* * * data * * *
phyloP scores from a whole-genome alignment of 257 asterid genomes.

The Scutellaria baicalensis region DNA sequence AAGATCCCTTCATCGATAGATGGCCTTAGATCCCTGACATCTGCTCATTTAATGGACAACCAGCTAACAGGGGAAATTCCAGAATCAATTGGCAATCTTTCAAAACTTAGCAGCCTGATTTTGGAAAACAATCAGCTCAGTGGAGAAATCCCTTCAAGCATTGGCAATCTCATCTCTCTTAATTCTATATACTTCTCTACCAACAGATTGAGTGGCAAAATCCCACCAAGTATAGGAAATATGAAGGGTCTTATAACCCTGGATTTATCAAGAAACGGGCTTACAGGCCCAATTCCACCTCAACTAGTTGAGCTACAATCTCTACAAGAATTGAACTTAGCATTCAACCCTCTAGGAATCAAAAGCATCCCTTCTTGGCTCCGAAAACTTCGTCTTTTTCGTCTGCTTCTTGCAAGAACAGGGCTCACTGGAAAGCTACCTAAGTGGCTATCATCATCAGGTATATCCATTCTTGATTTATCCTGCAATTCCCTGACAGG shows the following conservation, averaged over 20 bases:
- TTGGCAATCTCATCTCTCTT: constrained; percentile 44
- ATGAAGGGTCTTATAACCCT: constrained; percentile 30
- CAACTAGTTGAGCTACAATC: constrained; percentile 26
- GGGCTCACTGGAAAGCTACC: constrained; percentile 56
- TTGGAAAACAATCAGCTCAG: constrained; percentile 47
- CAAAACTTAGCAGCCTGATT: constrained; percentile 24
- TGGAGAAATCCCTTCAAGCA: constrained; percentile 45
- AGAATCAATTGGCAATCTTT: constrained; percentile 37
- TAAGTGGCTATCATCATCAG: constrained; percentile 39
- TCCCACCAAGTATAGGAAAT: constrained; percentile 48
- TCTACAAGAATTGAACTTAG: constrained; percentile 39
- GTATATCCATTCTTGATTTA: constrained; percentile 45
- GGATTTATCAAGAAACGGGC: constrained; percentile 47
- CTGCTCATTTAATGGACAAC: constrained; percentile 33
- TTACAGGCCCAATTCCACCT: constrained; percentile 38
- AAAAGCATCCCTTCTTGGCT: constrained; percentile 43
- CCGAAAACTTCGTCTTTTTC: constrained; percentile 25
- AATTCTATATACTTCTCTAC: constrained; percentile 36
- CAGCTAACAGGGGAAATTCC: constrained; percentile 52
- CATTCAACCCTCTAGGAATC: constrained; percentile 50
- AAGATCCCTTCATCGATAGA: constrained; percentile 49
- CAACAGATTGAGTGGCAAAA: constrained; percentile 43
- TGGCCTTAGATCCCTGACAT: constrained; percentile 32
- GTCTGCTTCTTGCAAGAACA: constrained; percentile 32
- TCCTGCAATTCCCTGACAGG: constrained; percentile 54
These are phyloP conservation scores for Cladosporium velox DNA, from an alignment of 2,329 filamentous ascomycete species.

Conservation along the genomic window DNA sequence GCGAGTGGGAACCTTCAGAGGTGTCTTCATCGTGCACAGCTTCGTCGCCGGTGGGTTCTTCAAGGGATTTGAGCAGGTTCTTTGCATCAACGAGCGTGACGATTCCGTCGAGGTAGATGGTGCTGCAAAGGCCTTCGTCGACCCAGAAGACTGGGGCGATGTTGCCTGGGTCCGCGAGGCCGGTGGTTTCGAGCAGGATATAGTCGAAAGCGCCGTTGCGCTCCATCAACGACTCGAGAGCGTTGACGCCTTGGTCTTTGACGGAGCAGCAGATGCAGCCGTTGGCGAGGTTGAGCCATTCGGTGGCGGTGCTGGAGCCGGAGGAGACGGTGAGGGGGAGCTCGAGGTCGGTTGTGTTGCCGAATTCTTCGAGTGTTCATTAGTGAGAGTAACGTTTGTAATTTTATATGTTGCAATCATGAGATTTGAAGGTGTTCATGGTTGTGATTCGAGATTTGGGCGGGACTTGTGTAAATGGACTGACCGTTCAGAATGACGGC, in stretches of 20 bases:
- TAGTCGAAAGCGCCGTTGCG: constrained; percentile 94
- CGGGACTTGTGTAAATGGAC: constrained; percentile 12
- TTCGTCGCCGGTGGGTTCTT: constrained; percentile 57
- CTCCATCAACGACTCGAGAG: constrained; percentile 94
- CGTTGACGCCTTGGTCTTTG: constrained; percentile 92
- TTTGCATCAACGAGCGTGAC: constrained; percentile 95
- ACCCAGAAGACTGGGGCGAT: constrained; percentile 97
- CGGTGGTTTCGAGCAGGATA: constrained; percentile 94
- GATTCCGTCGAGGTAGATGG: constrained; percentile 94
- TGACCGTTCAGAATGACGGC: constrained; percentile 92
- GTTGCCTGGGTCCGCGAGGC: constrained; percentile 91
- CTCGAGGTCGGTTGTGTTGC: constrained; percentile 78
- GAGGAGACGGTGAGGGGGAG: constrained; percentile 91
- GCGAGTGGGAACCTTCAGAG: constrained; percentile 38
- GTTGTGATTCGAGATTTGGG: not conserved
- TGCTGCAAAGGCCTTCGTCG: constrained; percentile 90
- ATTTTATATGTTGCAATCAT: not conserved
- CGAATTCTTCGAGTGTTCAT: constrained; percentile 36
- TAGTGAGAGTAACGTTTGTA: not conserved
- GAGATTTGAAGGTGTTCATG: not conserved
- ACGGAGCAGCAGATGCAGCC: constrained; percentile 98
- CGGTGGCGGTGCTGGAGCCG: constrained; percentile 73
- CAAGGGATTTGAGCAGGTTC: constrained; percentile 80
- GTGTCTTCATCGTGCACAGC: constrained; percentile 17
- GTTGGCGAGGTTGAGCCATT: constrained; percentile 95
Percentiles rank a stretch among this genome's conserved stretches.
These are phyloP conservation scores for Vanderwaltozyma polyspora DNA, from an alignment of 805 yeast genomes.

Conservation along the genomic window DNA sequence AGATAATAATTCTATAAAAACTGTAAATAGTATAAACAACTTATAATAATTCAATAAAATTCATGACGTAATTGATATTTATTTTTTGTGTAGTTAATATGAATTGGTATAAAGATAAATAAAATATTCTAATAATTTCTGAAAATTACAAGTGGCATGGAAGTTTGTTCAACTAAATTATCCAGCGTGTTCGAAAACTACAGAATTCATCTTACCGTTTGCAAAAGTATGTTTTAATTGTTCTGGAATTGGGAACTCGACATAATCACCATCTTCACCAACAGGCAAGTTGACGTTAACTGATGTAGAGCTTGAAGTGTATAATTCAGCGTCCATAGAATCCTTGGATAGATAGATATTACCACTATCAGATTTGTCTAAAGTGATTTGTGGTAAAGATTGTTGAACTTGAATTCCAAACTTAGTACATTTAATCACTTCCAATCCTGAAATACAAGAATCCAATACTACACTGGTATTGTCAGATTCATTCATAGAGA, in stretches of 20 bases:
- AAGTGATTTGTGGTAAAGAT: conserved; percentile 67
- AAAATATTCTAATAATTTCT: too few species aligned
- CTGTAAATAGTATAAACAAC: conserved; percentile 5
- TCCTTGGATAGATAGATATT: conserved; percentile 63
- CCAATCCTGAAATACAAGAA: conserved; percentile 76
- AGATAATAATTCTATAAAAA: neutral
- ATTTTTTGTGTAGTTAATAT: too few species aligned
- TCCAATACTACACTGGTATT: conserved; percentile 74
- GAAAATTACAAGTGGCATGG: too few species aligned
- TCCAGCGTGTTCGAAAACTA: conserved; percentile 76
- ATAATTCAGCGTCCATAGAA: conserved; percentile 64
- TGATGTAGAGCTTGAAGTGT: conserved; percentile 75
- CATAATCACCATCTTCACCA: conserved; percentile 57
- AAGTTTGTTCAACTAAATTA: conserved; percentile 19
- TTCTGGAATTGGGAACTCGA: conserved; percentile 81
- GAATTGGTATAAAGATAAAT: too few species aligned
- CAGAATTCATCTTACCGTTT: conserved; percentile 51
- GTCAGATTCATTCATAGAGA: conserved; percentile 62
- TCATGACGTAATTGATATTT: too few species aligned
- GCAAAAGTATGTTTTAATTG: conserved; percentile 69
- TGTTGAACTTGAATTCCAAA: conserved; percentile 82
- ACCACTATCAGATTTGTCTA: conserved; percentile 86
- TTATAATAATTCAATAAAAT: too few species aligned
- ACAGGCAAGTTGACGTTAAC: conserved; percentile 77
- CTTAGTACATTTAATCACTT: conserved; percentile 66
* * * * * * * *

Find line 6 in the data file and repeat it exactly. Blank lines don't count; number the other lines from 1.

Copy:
- GGGCTCACTGGAAAGCTACC: constrained; percentile 56